Nations are mankind's largest teams. And, when big nations play beyond their borders like touring teams, they want rules and referees. That's the famous "level playing field."
But look closely. What many big powers seek is referees that protect their interests - not refs that may unexpectedly accuse and penalize them.
So it has been with trade and product dumping, investment protection, border disputes, patents and copyrights - even global policing.
So it is now in Rome, where delegates from 156 nations are trying to create a long-sought international criminal court.
The court's role would be to investigate and punish "crimes against humanity." That would regularize the work the Nuremburg and Tokyo war crimes trials performed after World War II. It would centralize and make permanent the ad hoc role of current war crimes tribunals for Bosnia and Rwanda.
Four UN Security Council veto powers - the US, China, Russia, and France - want to retain a veto over what cases such a court could handle.
This reluctance should not have surprised some 800 human rights-related groups that are prodding the four recalcitrants to accept a no-strings court and prosecutors. They are understandably indignant that the US and others want to control the court's reach. But they should have seen the signs and portents in the sovereign wrangling over previously launched global bodies.
There is a whole spectrum of such bodies. National reactions to them are in rough proportion to their ability to affect national leaders' power.
Global regulatory bodies dealing with such workaday subjects as postal, telecom, maritime, civil aviation, health, and weather matters work quietly and uncontroversially.
Global organs with bigger financial impact, like the World Trade Organization (WTO) and International Monetary Fund (IMF), are more often embroiled in dispute. And powerful politicians have not always given them the full trust they generally deserve.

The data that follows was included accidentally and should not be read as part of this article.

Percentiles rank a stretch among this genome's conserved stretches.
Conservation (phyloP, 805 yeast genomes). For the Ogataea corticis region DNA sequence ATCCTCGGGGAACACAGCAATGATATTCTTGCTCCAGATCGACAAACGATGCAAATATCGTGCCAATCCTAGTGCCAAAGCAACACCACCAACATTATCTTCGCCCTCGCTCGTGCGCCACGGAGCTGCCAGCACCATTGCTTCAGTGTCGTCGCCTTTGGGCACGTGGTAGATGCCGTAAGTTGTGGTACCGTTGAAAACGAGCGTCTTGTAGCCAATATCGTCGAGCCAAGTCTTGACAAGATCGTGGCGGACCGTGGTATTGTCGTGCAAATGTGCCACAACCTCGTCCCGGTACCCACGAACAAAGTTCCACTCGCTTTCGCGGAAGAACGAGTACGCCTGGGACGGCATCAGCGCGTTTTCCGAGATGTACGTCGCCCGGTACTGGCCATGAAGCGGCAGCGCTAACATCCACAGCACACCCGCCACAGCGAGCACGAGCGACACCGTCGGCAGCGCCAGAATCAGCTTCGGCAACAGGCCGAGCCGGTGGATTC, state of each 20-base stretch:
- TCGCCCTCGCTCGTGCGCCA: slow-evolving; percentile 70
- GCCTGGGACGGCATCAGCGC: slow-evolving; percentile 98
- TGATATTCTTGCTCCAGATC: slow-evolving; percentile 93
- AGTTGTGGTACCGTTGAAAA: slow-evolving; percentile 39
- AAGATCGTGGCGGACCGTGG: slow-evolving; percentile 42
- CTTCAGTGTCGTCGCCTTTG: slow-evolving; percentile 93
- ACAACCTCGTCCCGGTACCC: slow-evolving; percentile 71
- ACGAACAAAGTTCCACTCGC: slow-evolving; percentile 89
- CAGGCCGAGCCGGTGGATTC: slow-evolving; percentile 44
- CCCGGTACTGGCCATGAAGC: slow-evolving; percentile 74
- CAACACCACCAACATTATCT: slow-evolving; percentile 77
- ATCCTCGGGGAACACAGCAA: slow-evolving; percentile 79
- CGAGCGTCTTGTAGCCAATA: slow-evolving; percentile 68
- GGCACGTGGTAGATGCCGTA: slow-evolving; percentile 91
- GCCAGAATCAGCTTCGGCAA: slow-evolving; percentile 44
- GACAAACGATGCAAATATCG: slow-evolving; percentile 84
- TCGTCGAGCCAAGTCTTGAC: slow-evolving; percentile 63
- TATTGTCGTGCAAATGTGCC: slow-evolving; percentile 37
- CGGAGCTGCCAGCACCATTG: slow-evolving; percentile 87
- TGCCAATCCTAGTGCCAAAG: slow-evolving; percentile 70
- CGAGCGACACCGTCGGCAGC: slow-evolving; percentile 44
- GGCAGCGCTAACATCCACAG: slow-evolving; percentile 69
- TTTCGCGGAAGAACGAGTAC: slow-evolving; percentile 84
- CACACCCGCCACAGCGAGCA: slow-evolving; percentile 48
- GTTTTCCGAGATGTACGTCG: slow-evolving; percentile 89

The World Court in The Hague, created to settle disputes between states, bears an escape clause. States can spurn its jurisdiction. So it has only sporadically solved important cases, as in dividing the North Sea oil patch or confirming UN control over Namibia's birth. The system of selecting its judges has sometimes seemed tinged by nationalist aims.
Which brings us back to the proposed international criminal court. In Jack Benny terms ("your money or your life"), some key US senators who see the WTO and IMF as "your money" now see a world criminal court as "your life." More specifically, those senators and the Clinton administration fear that US troops taking part in a policing action in some world trouble spot could be investigated and tried as criminals because of whipped-up world opinion.
Most of the delegates in Rome have long considered this argument and other problems a new criminal court would face. They assert that any nation with established courts that tries its own citizens for war crimes such as the My Lai massacre in Vietnam would not face preemption by the proposed international court.
The doubting big four powers want to make sure that is the case by giving the UN Security Council (where they have a veto) jurisdiction over the court's docket. Some, like France, argue that a target state would have to give its consent before the court could investigate and try a case.
That approach would have scuttled any hope of trying massive crimes against humanity - those of Hitler, Stalin, Mao, Pol Pot, and Idi Amin - during their rule.
Realistically, it may turn out that the Rome conference will have to start the proposed court's life with a jurisdictional compromise proposed by Singapore. That would allow the court and its prosecutors to investigate accusations of war crimes and genocide but would permit the Security Council to postpone or halt a case.
If such a compromise gains signatories, it may still fail to win vital ratifications, such as that of the US Senate.
Way back in the anguished 1960s Richard Nixon, then a private citizen and lawyer, proposed a way to win more respect for, and use of, the World Court. He urged major nations to add to ordinary commercial treaties clauses stipulating that disputes be adjudicated by the World Court. That way, he argued, both political leaders and publics would get used to, and see the benefit of, court judgments over time.
Then, having come to trust decisions on lesser matters, they would be more ready to entrust the court with major matters.
Perhaps something like that process is needed in several important areas: Global trade rulings, global antitrust matters, and, in time, global criminal prosecution.